This association between good behavior and food indulgences can continue into adult life, increasing the risk of developing emotional or adverse eating behaviors. (3) In one study, children who received food-based rewards at 4 years of age were more likely to have tendencies towards emotional overeating and picky eating at nine years old (7). Indeed, using non-food rewards can in fact, contribute to a reduction in picky eating (Taylor & Emmett, 2018). It’s a win-win situation!
Finally, if the above reasons are not convincing enough, some of the leading expert organizations in the US such as the American Academy of Pediatrics, American Academy of Family Physicians, the American Psychological Association and Academy of Nutrition and Dietetics all agree – food should not be used as a reward or as a punishment, only as nourishment! (8)
Non-food rewards: the option.
All you want is for your kid is to behave at Target, which somehow turns into World War III. Instead of sweets, use these fun ideas below to encourage healthy habits. See what works best for your loved ones! For getting kids to try new food, you can try some small gifts below like a sticker, but the best way to get kids to try new foods, is getting them involved in cooking, and making good nutrition tasty, fun, and creative. Here is a simple list of easy rewards for kids:
- Fun erasers
- Jump ropes
- Coloring pages
- Small toys
- Sticker chart
- Special family outing
- Family movie night
- Reading an extra book at bedtime
Keep reading for a more in-depth look at these ideas.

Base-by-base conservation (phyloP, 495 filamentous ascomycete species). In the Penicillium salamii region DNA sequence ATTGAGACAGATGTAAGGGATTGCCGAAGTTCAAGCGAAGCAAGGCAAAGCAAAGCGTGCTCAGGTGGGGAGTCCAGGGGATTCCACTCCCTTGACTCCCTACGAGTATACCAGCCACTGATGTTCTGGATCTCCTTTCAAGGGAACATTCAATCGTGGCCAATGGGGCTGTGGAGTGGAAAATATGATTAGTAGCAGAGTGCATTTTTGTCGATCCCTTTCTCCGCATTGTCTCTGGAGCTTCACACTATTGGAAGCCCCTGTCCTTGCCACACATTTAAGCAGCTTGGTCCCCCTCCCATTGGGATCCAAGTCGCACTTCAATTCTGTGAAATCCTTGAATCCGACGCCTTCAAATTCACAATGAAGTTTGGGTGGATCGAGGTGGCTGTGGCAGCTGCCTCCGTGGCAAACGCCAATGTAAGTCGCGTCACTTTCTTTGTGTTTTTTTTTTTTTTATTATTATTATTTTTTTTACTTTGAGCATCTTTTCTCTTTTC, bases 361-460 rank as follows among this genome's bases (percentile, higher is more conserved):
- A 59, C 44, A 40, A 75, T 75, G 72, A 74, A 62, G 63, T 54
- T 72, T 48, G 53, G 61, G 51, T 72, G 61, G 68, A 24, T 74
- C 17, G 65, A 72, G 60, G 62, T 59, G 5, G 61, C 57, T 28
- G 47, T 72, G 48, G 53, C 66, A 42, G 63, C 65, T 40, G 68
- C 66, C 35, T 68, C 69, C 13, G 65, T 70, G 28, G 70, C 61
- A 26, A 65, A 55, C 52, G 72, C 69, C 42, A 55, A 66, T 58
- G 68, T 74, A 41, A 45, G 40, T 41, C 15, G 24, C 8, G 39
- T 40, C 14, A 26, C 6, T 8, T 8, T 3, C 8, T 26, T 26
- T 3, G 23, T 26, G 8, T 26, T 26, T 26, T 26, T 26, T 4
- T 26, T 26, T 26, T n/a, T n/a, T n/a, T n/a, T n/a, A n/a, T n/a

Give small gifts…
Small gifts with long-term enjoyment! Stickers. Pencils. Books. Fun erasers. Jump ropes. Coloring pages. Books. Small toys. The list goes on and on! Use these gifts to foster creativity, passion, learning, and non-food related fun. There are endless options that offer days of enjoyment, won’t break the bank, and are much healthier than yet another sweet treat.
…or bigger gifts
Instead of small gifts, you can create a sticker chart or bean jar to fill, which accumulate into big gifts rewards. Let the anticipation build and the hard work begin! When my daughter was three, we purchased three sizes of heart-shaped buttons each had a different value that added up to toy bought, added trips to the library, or special outings. So instead of being quiet at church and you’ll get a donut, it was you’ll earn a big heart button. See more rewards based on age level.
Plan a special family outing.
There is no more extraordinary gift than that of family memories. Plan a family trip to your local museum, zoo, pool, park, or take part in your child’s favorite outdoor adventure (depending on what is open!). Involve your kiddos in the selection process for an added special treat. Whether it be active, educational, or outdoorsy, family fun activities create lasting memories, AND boost their health!
Don’t neglect about simple rewards.
KISS. Keep it super simple (okay, that’s not specifically how the saying goes). But, rewards CAN be as simple as a family movie night, reading an extra bedtime story, letting your child pick the car music, or the next healthy mealtime recipe. While this may look easy for parents, these rewards can still be special for your child and serve as great motivators.
We get it. Sometimes food rewards are just convenient. But, focus on the long-term satisfaction of developing your child’s healthy eating habits with non-food rewards, rather than the short-term gratification of getting them to try a new vegetable alongside a sweet treat or behaving at the store.
This leaves me pondering what would happen if parents gave berries or other fruit or even sweet vegetables as a reward from the very beginning. Perhaps a future study?